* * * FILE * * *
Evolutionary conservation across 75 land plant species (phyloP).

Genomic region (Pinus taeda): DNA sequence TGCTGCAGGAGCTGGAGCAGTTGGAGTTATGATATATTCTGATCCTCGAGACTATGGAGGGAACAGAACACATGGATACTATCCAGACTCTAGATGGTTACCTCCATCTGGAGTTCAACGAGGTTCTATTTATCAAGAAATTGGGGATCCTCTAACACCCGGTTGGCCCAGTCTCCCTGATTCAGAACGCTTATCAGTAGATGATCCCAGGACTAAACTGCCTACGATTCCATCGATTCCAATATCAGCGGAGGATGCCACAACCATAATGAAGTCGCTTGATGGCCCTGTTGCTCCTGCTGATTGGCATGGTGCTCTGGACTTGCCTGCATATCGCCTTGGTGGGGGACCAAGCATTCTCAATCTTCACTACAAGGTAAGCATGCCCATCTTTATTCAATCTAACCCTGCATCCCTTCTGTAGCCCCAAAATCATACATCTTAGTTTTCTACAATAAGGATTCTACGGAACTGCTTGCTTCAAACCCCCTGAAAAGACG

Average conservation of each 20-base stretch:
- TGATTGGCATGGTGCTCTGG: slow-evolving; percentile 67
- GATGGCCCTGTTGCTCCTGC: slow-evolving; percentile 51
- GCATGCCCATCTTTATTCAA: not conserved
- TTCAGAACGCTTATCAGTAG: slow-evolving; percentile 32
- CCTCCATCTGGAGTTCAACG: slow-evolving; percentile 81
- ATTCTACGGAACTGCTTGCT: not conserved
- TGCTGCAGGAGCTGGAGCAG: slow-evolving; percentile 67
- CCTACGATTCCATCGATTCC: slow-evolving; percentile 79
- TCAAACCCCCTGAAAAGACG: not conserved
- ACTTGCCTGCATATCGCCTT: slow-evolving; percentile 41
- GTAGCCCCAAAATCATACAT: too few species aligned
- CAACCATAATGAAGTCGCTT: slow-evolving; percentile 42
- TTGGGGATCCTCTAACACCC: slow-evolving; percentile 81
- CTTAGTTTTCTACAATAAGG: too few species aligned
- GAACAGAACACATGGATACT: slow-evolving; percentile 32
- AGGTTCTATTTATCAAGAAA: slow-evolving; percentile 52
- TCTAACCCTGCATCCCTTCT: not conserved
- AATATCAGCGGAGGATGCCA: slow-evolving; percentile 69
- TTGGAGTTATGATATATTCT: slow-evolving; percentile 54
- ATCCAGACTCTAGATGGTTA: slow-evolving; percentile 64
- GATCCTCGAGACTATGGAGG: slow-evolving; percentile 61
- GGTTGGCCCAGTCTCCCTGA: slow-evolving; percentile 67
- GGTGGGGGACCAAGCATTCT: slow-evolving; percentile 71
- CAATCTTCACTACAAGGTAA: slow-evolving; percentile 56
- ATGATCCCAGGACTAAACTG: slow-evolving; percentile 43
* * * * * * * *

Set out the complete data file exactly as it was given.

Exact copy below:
Evolutionary conservation across 75 land plant species (phyloP).

Genomic region (Pinus taeda): DNA sequence TGCTGCAGGAGCTGGAGCAGTTGGAGTTATGATATATTCTGATCCTCGAGACTATGGAGGGAACAGAACACATGGATACTATCCAGACTCTAGATGGTTACCTCCATCTGGAGTTCAACGAGGTTCTATTTATCAAGAAATTGGGGATCCTCTAACACCCGGTTGGCCCAGTCTCCCTGATTCAGAACGCTTATCAGTAGATGATCCCAGGACTAAACTGCCTACGATTCCATCGATTCCAATATCAGCGGAGGATGCCACAACCATAATGAAGTCGCTTGATGGCCCTGTTGCTCCTGCTGATTGGCATGGTGCTCTGGACTTGCCTGCATATCGCCTTGGTGGGGGACCAAGCATTCTCAATCTTCACTACAAGGTAAGCATGCCCATCTTTATTCAATCTAACCCTGCATCCCTTCTGTAGCCCCAAAATCATACATCTTAGTTTTCTACAATAAGGATTCTACGGAACTGCTTGCTTCAAACCCCCTGAAAAGACG

Average conservation of each 20-base stretch:
- TGATTGGCATGGTGCTCTGG: slow-evolving; percentile 67
- GATGGCCCTGTTGCTCCTGC: slow-evolving; percentile 51
- GCATGCCCATCTTTATTCAA: not conserved
- TTCAGAACGCTTATCAGTAG: slow-evolving; percentile 32
- CCTCCATCTGGAGTTCAACG: slow-evolving; percentile 81
- ATTCTACGGAACTGCTTGCT: not conserved
- TGCTGCAGGAGCTGGAGCAG: slow-evolving; percentile 67
- CCTACGATTCCATCGATTCC: slow-evolving; percentile 79
- TCAAACCCCCTGAAAAGACG: not conserved
- ACTTGCCTGCATATCGCCTT: slow-evolving; percentile 41
- GTAGCCCCAAAATCATACAT: too few species aligned
- CAACCATAATGAAGTCGCTT: slow-evolving; percentile 42
- TTGGGGATCCTCTAACACCC: slow-evolving; percentile 81
- CTTAGTTTTCTACAATAAGG: too few species aligned
- GAACAGAACACATGGATACT: slow-evolving; percentile 32
- AGGTTCTATTTATCAAGAAA: slow-evolving; percentile 52
- TCTAACCCTGCATCCCTTCT: not conserved
- AATATCAGCGGAGGATGCCA: slow-evolving; percentile 69
- TTGGAGTTATGATATATTCT: slow-evolving; percentile 54
- ATCCAGACTCTAGATGGTTA: slow-evolving; percentile 64
- GATCCTCGAGACTATGGAGG: slow-evolving; percentile 61
- GGTTGGCCCAGTCTCCCTGA: slow-evolving; percentile 67
- GGTGGGGGACCAAGCATTCT: slow-evolving; percentile 71
- CAATCTTCACTACAAGGTAA: slow-evolving; percentile 56
- ATGATCCCAGGACTAAACTG: slow-evolving; percentile 43